“Belgien, Flandern, Hooge-Stellung.” Bundesarchiv, Bild 146-2008-0085 / Hildenbrand, Hans / CC-BY-SA 3.0 [CC BY-SA 3.0 de (http://creativecommons.org/licenses/by-sa/3.0/de/deed.en)], via Wikimedia Commons
Sweet Briar College students and alumnae will have the chance to tour the battlefields of Europe as part of a study-abroad class this summer. Taught by history professor John Ashbrook, “Industrialized Killing — The World Wars, the Holocaust, and Memory” takes place June 6 through July 3.
The course, which also includes visits to several concentration camps, begins on the beaches of Normandy on D-Day and winds its way through other locations in France, as well as Belgium, Italy, Germany, the Czech Republic and Poland.
“I am excited about taking a group of motivated students and alumnae on a very ambitious trip that focuses on my two favorite academic topics: war and genocide,” says Ashbrook, an expert in the politicization of identity and warfare in modern Central and Eastern Europe.
One of many stops on Ashbrooks’s European road trip: “Mount Lagazuoi War Trench Cortina d’Ampezzo Italy” by Anais Goepner Melendez - Own work. Licensed under CC BY-SA 3.0 es via Wikimedia Commons
“I am especially excited about doing the outdoor tours on World War I battlefields in five different countries over the course of a month.”
Because the class covers a lot of ground — literally — participants should be able to do a “fair amount of medium walking and hiking, with small bursts of moderate climbing,” says Ashbrook. The group will travel between the various countries by car.
He also cautions that “those with a more delicate psyche may wish to think twice” about joining the class, adding that participants are expected to take part in all aspects of the trip.
Among other locations, students will visit the D-Day museums and cemeteries in Normandy, the Somme battlefields, the concentration camps in Dachau and Auschwitz-Birkenau, as well as Oskar Schindler’s factory and the Lublin Ghetto.
“I hope the students will begin to understand how modernity and technology facilitated the industrialized killing that characterized the first half of the twentieth century in Europe,” Ashbrook says. “It stands as a warning to those who embrace politicized identities and depend on the state to direct their energies and philosophies.”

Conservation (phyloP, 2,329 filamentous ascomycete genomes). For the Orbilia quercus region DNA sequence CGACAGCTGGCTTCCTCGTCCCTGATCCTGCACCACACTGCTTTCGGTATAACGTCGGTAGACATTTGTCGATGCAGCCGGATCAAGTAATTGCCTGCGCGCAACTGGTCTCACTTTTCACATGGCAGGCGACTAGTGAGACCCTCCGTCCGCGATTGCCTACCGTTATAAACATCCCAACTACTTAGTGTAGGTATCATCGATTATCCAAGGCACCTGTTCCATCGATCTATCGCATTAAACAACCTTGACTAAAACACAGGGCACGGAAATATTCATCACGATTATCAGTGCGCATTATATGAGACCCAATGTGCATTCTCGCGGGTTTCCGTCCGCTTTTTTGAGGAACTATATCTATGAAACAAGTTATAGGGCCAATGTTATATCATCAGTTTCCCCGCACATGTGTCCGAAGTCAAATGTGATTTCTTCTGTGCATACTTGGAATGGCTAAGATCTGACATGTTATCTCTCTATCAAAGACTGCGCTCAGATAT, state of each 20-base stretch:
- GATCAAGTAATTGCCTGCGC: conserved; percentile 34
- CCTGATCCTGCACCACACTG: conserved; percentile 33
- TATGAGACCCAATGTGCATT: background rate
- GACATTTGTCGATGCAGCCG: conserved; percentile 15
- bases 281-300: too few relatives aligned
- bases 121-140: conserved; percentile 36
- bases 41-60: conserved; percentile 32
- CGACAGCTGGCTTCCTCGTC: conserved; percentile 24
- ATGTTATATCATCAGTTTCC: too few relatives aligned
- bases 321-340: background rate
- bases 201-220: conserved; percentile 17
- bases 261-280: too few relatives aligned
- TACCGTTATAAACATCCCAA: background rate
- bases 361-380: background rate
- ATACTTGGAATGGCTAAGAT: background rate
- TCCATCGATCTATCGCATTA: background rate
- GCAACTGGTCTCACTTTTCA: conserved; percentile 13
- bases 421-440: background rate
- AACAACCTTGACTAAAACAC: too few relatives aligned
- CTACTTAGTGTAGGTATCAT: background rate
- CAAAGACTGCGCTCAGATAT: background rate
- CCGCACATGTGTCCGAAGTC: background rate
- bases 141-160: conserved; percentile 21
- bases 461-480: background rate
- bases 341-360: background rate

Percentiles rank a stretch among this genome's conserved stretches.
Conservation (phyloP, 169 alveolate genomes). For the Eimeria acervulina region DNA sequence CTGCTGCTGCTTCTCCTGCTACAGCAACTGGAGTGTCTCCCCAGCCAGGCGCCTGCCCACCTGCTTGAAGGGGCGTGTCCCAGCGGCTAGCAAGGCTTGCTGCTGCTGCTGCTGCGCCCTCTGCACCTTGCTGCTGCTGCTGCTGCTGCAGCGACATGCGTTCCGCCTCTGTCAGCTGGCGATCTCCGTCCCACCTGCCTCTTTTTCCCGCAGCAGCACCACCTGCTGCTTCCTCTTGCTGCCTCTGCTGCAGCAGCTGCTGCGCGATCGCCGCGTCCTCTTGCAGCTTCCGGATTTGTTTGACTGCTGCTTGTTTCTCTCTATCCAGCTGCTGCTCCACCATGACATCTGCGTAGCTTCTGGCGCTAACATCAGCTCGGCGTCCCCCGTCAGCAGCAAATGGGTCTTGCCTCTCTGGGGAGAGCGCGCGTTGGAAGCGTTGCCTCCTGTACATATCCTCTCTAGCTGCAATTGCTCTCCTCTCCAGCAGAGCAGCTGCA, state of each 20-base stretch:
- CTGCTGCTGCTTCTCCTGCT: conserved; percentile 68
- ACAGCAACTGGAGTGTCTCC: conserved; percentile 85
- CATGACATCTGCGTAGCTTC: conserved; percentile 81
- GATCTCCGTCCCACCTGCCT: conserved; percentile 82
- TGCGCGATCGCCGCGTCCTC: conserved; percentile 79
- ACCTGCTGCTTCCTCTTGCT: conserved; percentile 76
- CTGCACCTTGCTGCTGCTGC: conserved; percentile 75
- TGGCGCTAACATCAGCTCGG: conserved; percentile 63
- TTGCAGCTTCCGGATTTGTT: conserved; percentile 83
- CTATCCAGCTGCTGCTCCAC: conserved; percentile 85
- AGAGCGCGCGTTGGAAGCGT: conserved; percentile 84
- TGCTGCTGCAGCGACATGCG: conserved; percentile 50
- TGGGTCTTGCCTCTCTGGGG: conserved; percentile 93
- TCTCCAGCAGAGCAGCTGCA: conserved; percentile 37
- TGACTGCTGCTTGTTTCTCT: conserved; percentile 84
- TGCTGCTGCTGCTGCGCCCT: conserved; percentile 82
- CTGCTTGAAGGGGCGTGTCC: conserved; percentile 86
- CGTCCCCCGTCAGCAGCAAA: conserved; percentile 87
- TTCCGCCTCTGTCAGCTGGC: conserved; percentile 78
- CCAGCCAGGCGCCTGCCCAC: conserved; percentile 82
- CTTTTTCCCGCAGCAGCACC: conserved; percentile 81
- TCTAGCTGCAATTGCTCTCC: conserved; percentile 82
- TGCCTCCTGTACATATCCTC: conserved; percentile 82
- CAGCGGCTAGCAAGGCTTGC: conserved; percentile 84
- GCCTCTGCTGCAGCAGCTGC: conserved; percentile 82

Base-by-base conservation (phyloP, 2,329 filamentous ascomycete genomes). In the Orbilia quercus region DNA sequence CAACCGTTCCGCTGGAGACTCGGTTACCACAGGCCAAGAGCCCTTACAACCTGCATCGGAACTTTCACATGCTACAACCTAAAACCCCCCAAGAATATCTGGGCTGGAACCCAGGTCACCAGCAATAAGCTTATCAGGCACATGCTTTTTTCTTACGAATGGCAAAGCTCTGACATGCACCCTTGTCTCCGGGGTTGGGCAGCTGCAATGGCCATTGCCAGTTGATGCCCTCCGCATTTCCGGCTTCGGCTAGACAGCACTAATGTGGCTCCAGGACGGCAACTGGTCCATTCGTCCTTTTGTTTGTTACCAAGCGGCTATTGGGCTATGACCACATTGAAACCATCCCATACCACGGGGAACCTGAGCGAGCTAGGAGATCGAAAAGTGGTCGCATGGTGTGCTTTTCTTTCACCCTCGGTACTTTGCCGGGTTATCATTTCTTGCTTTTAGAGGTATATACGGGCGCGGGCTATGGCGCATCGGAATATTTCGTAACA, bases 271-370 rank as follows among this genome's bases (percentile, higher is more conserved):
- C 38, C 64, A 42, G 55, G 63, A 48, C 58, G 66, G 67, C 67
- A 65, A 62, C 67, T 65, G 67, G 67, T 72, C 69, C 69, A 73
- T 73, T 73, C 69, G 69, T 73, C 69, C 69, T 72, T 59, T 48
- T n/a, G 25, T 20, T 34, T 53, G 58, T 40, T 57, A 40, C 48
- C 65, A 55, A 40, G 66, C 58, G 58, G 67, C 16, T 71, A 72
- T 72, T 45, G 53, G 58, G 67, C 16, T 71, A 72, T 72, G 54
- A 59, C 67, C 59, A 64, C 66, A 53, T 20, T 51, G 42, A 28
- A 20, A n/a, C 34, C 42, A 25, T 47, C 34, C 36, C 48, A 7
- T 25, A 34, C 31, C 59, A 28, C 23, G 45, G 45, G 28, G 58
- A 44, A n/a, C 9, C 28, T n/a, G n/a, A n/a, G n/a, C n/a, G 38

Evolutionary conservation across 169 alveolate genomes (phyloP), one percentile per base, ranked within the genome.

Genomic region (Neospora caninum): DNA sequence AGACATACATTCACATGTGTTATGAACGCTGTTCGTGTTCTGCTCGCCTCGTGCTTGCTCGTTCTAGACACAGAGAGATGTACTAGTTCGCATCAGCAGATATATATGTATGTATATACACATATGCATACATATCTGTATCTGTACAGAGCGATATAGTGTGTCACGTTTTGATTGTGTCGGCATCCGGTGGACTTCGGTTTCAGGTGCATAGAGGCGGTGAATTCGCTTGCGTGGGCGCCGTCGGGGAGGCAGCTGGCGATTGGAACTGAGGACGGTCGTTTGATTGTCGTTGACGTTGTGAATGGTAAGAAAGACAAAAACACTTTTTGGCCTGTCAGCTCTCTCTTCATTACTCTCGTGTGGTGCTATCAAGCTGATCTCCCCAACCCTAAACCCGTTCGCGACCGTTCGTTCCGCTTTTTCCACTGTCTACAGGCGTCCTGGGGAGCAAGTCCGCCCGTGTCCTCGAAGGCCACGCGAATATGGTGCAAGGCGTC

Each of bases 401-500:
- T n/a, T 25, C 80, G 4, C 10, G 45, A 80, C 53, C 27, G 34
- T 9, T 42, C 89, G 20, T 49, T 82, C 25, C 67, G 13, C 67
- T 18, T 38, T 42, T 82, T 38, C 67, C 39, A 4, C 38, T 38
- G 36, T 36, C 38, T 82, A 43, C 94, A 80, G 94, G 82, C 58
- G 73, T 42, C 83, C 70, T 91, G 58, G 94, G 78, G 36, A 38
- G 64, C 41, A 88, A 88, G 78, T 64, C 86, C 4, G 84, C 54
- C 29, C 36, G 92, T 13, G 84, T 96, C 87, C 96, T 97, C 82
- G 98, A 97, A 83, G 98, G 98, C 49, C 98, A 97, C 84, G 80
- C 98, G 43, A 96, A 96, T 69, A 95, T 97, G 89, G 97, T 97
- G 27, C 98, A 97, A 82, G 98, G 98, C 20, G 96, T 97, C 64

This is not the first time he has taught a history class on location in Europe. In 2006, Ashbrook and his wife, who is Croatian, took three students to Prague, Krakow and Budapest as part of a course on Eastern Europe.
“Auschwitz (2433532973)” by Antony Stanley from Gloucester, UK – Auschwitz. Uploaded by russavia. Licensed under CC BY-SA 2.0 via Wikimedia Commons
Ashbrook says he has “always been interested in war and extremist ideologies.” His research has focused on the politicization of identities, regionalism and nationalism, the expansion of the European Union into Central and Eastern Europe and the Balkans, and combatants’ experience in World War I. His first book, “Buying and Selling the Istrian Goat: Istrian Regionalism, Croatian Nationalism, and EU Enlargement,” was published in 2008.
“I am very much interested in how intellectual developments and philosophies, both of which seek to create unattainable utopias, often lead to instances of mass murder and authoritarianism,” he explains.
The cost of the trip is $4,000 for enrolled Sweet Briar students and $4,500 for alumnae and guests. That includes airfare, but participants are responsible for booking their own flights. Full payment is due March 4. For more information about the application process and other details, email Ashbrook at firstname.lastname@example.org
. The class carries three credits at the 200-level.